The next item on the agenda was to consider renewal of contract 69810 04 with JK Energy Consulting, LLC.  This is the Board’s contract for the consultant that represents the PRB and the State of Nebraska on the SPP Cost Allocation Working Group, and serves as advisor to the PRB’s member that serves on the Regional State Committee (RSC).  That member is currently Mr. Grennan.  The contract was originally signed in 2015.  The state allows contracts to have five renewals before a new request for proposals must be issued.  This would be the fifth and therefore final renewal on this contract.  The Board will need to issue a new request for proposals for a new contract for the period from July 1, 2021 to June 30, 2022.  The current contract ends June 30, 2020.  The contract period the Board is considering would be for July 1, 2020 to June 30, 2021.  The contract follows the State’s fiscal year period.  The current contract amount is for $13,900 per month, or $166,800 annually.  The contract allows the contractor to request a an increase in compensation after the initial 2 years of the contract.  An increase request cannot be more than 5%.  Last year there was no change in the compensation.  JK Energy submitted a letter requesting an increase of 3% for the contract renewal beginning July 1, 2020.  This increase would change the monthly amount from $13,900 to $14,300 and the annual amount would go from $166,800 to $171,600.  The letter explains his reasoning for the price increase, which is primarily due to health insurance increases.  There is also a price increase for calendar year 2020 that the Board previously approved due to Mr. Krajewski becoming chair of the CAWG.  It is expected that when a commissioner from a state is elected chair of the RSC, the staff member serving on the CAWG will become the chair of the CAWG.  This creates an increase in workload for JK Energy that is beyond the scope of the contract, so there was a corresponding compensation increase for calendar year 2020.  Due to this, JK Energy’s compensation would be $14,950 per month from July 1, 2020 to December 31, 2020, then $14,300 per month from January 1 to June 30, 2021.  Mr. Krajewski was available to answer any questions and explained his justifications for the increase.  He explained the basis for the increase is mostly due to healthcare costs for private insurance.  Mr. Grennan spoke about the RSC meetings and what the members have been working on.  Executive Director Texel then told the Board members that since the Governor’s budget office will only allow its historical spending and not allow collection of the entire Legislative appropriation, there is very little flexibility in the budget now.  If additional assignments occur at SPP that JK Energy may need to handle, the Board will likely not have the cash on hand to pay for the extra work.  In the next assessment the PRB will need to request additional funds to address any new work and to allow some flexibility for bids received under the new request for proposals.  Mr. Hutchison said that given the enormous expenses that Nebraska and the SPP face with transmission costs, and that Nebraska needs to be at the table when these issues are addressed at the SPP, it would be short-sighted to not fund this contract and allow for some flexibility.  Executive Director Texel agreed, but said it is no longer within his control.  The Governor’s budget office has indicated it will only allow collection of what was spent during the past year or two.  Based on recent history it may be very difficult to get the Board’s budget analyst to understand the importance of funding this contract.  Mr. Hutchison moved to approve renewal of contract 69810 04 with JK Energy Consulting, LLC from July 1, 2020 to June 30, 2021 with a compensation level of $14,950 per month from July 1, 2020 to December 31, 2020 and $14,300 per month from January 1, 2021 to June 30, 2021.  Vice Chairman Morehouse seconded the motion.  Joe Lang, Director of Energy Regulatory Affairs with the Omaha Public Power District, commented that right now is an opportune time for Mr. Grennan to be the chairman of the RSC and Mr. Krajewski to become chair of the CAWG, with the HITT team recommendations being issued and acted on.  Voting on the motion:  Chairman Reida – yes, Vice Chairman Morehouse – yes, Mr. Grennan – yes, Mr. Hutchison – yes, and Mr. Moen – yes.  The motion carried 5 – 0.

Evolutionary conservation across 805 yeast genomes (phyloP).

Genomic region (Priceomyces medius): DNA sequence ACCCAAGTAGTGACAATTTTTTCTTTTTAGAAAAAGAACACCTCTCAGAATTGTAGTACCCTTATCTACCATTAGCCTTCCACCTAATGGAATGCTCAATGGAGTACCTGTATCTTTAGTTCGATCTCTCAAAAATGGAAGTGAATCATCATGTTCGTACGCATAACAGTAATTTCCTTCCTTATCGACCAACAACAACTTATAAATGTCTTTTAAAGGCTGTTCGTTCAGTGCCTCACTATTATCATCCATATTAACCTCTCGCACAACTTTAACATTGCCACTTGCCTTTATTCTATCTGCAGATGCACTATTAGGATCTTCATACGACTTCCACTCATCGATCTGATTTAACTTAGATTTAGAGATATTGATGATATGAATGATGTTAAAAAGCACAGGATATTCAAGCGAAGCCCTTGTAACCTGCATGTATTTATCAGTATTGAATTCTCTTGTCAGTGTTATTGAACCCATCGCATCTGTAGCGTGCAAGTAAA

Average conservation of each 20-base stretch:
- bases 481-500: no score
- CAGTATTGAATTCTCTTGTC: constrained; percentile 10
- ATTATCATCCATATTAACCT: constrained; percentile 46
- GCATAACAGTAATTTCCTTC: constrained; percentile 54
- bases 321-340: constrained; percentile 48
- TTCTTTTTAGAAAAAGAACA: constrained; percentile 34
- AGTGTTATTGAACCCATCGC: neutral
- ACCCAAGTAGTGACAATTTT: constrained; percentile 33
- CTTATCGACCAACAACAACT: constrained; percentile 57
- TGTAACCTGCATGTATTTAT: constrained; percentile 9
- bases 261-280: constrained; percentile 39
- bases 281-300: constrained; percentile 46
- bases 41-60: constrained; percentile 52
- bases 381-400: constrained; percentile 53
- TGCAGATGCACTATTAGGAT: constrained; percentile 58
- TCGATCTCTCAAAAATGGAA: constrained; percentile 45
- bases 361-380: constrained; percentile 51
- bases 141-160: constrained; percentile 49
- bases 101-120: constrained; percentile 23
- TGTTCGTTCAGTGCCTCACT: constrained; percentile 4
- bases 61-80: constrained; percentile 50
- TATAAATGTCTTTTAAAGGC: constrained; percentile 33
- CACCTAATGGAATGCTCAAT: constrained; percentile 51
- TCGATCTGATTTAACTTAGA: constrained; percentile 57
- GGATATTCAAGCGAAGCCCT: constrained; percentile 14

The next item on the agenda was to consider application PRB-3914.  This is an application filed by the Nebraska Public Power District for authority to construct 2.2 miles of 69-kilovolt (kV) subtransmission line in Buffalo County, Nebraska.  The project will upgrade an existing 34.5 kV line to 69 kV.  If the district were just reconductoring at the same voltage the application would not be necessary.  The district needs to obtain the Board’s approval due to the increase in the voltage.  This gives the utility with the service area rights to the project location the ability to file either an objection or a consent and waiver.  The application was filed on December 13, 2019.  The executive director explained that this is part of the Nebraska Public Power District’s plan to upgrade its 115 kV Elm Creek substation.  Last month the Board approved Southern PPD’s request to upgrade an existing line that connected to the substation.  The bay that Southern PPD’s line it connects to will be upgraded from 34.5 kV to 69 kV.  Southern PPD and Dawson PPD both submitted a Consent and Waiver form waiving the need for a hearing and consenting to the approval of the project.  The Board consulted with the Nebraska Game and Parks Commission as required by Neb. Rev. Stat. section 37-807(3).  In a letter dated December 26, 2019, the Commission determined the project is in the range of the endangered Interior Least Tern and Whooping Crane, and the threatened Piping Plover, Northern Long-Eared Bat and River Otter.  There is suitable habitat in the project area for all the mentioned species.  The Commission provided conservation conditions that NPPD should implement to ensure no harm comes to the species or their critical habitat.  The Commission determined that if NPPD implements the conservation conditions set out in the letter, the project “May affect, but is not likely to adversely affect the mentioned species,” and with those conditions, the Commission did not object to the approval of PRB-3914.  Mr. Grennan moved to approve PRB-3914 with the condition NPPD, to the best of its ability, abide by the conservation conditions set out in the Game and Parks Commission’s letter dated December 26, 2019.  Mr. Moen seconded the motion.  Voting on the motion:  Chairman Reida – yes, Vice Chairman Morehouse – yes, Mr. Grennan – yes, Mr. Hutchison – yes, and Mr. Moen – yes.  The motion carried 5– 0.